We have also reported that lactose, total proteins and fat are substantially lowered in mastitic milk. However, these constituents in milk increased markedly on recovery after tri-Sodium citrate therapy ( Dhillon and others 2000, Singh and others 2007). The increment in fat was spectacular (190%) because citrate plays an indirect role through NADPH de novo synthesis of fatty acids in the mammary gland (Garnsworthy and others 2006). There was significant reduction in the number of bacterial colonies after treatment with tri-Sodium citrate (Dhillon and others 1995). These observations substantiates that this treatment is radical and works at the root cause of mastitis resulting in remarkable cure of the malady without producing any side effects.

Altogether the findings of above investigations it can be concluded that the initial lesion in the pathogenesis of mastitis is caused by the disturbed homeostasis of citrate and Ca2+ in the udder. On the basis of this hypothesis we treated the clinical cases of mastitis in buffaloes by administering 12gm and 30gm of tri -Sodium citrate in 250ml of water daily as a drench. Similarly several workers have treated acute and/or sub-acute cases of mastitis in buffaloes with excellent results. They also compared it with other antimicrobials and reported that tri-Sodium citrate was superior as far as the restoration of normal pH and other constituents of milk in the udder was concerned (Yousaf and others 2010; Prakash and others 2010).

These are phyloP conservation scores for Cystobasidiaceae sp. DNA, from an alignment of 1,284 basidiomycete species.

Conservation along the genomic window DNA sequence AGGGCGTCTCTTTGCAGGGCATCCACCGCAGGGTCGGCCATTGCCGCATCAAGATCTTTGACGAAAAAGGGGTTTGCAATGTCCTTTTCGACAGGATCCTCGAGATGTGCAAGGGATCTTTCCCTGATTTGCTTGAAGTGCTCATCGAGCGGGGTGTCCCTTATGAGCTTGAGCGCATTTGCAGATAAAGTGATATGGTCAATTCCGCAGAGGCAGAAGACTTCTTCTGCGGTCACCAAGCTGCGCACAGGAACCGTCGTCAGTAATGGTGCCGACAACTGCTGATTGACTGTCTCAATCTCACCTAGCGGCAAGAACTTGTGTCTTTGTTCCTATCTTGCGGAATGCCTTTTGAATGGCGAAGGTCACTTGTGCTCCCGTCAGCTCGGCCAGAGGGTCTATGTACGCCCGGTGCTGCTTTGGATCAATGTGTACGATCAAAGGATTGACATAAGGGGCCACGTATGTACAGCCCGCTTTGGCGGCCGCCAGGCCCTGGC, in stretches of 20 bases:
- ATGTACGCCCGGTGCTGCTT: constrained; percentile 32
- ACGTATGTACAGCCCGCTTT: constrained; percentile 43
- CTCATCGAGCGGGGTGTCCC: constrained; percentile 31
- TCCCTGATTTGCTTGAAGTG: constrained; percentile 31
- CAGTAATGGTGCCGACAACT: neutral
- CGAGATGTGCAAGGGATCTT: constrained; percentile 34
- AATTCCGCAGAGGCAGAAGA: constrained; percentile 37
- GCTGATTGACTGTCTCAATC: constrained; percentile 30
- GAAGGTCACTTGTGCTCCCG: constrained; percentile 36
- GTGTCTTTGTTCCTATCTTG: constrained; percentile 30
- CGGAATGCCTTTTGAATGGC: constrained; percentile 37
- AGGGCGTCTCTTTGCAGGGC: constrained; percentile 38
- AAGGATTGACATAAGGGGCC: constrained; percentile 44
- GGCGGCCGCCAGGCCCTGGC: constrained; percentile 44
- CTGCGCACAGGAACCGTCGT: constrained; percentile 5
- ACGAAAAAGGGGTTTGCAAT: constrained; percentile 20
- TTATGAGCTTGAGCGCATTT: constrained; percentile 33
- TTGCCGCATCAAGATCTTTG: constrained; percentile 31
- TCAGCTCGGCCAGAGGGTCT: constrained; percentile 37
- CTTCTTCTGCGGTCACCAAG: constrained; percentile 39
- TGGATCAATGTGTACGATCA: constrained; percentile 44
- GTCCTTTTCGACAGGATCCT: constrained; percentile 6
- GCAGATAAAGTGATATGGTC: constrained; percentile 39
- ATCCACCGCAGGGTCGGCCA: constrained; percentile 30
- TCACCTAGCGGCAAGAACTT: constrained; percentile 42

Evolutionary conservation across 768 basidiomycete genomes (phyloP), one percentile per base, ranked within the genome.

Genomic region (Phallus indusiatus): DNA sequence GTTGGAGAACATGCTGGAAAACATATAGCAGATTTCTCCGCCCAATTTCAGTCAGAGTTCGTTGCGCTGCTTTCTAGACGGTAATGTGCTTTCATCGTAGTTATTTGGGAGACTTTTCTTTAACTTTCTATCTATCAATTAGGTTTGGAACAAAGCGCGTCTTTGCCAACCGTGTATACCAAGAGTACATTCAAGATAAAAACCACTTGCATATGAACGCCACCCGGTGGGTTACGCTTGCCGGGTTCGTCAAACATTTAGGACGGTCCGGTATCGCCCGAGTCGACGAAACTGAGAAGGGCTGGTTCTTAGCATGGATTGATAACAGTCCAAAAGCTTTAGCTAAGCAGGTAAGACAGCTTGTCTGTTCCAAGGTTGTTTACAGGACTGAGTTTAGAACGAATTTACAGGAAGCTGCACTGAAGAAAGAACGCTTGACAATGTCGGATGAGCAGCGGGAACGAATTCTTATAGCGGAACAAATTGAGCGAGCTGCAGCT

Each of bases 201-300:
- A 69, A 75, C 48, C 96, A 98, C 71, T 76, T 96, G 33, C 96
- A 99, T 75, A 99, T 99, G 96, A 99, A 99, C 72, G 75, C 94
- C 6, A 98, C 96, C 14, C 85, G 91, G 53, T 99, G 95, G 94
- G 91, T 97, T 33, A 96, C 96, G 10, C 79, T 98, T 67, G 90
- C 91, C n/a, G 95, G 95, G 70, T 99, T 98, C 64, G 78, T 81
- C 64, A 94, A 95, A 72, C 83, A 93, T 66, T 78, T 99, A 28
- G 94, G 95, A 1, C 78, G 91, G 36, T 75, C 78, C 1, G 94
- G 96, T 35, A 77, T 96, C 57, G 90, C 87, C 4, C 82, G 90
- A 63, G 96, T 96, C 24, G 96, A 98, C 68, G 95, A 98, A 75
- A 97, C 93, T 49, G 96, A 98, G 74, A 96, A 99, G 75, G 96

The treatment of mastitis with this salt has been standardized by enhanced doses to cut-short the recovery period (Dhillon and others 2007). The oral dose has been raised to 30gm in 250ml of water daily as a drench and recovery period cut-short to 3-5 days depending upon the severity of mastitis (Singh and others 2007). The disruption of the impermeable barrier between blood and milk in udder, as stated above, formed the basis of intravenous administration of tri-Sodium citrate. The dosage of this salt was standardized in cow-calves. Intravenous administration of medication directly reaches at the site of injury and normalizes the pH (~6.5) in the udder and the infectious agents are scavenged off and restoring ionic equilibrium. Moreover, the slightly acidic pH in normal udder is not suitable for generally isolated microbes from mastitic milk. With intravenous administration of tri-Sodium citrate in sterilized normal saline as 5% given morning and evening in 50ml doses the recovery period shortened to 1-3 days (Dhillon and Singh 2009, 2011). This treatment was safe, economical, very effective, avoided culling and discarding of milk with the minimal pain to the animal. Moreover, there is no withdrawal periods and hazards from residual problems in milk and meat. Presently, tri-Sodium citrate is employed extensively for the control of mastitis in dairy animals at farms with remarkable success. This treatment has also been found to be very effective in cases of mastitis refractory to antibiotics. On the basis of our investigations some pharmaceuticals have come-up with formulations intended for prevention and treatment of mastitis in dairy animals.


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 Table 1 Effect of mastitis on different parameters of milk from buffaloes before and after Treatment with tri-sodium citrate given daily @12gm in 250ml of water as drench